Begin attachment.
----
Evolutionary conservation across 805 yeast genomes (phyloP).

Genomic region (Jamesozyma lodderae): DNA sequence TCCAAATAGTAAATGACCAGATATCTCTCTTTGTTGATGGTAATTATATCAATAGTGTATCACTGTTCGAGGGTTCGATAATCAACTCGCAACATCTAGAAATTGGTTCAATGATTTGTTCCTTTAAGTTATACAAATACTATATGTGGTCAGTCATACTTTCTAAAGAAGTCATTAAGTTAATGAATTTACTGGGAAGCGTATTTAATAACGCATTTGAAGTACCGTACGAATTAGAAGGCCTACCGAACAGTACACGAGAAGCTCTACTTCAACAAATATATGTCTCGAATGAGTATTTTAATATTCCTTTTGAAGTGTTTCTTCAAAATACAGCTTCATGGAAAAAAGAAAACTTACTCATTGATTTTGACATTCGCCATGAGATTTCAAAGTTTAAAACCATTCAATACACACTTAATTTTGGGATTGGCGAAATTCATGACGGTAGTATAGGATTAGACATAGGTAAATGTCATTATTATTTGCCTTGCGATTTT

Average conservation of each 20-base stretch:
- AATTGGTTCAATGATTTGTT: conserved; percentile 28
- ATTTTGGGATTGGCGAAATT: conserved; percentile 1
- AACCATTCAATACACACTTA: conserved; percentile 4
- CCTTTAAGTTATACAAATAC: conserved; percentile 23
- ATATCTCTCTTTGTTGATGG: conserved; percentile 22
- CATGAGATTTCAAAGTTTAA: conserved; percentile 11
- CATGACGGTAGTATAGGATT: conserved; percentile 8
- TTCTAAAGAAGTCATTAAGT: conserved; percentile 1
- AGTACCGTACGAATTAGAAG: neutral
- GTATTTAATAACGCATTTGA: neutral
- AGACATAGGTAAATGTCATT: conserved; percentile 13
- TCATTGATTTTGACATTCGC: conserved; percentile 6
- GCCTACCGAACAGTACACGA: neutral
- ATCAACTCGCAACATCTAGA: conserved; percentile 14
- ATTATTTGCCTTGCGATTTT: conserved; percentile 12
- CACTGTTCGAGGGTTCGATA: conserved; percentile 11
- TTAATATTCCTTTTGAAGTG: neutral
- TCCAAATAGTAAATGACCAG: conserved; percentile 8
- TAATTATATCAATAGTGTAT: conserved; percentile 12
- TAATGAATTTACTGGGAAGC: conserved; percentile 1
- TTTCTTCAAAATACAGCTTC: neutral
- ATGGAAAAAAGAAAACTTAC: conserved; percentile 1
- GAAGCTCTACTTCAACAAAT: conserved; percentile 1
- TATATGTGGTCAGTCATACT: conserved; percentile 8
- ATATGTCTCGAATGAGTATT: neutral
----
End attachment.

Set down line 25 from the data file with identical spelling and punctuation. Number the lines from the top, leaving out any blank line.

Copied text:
- ATGGAAAAAAGAAAACTTAC: conserved; percentile 1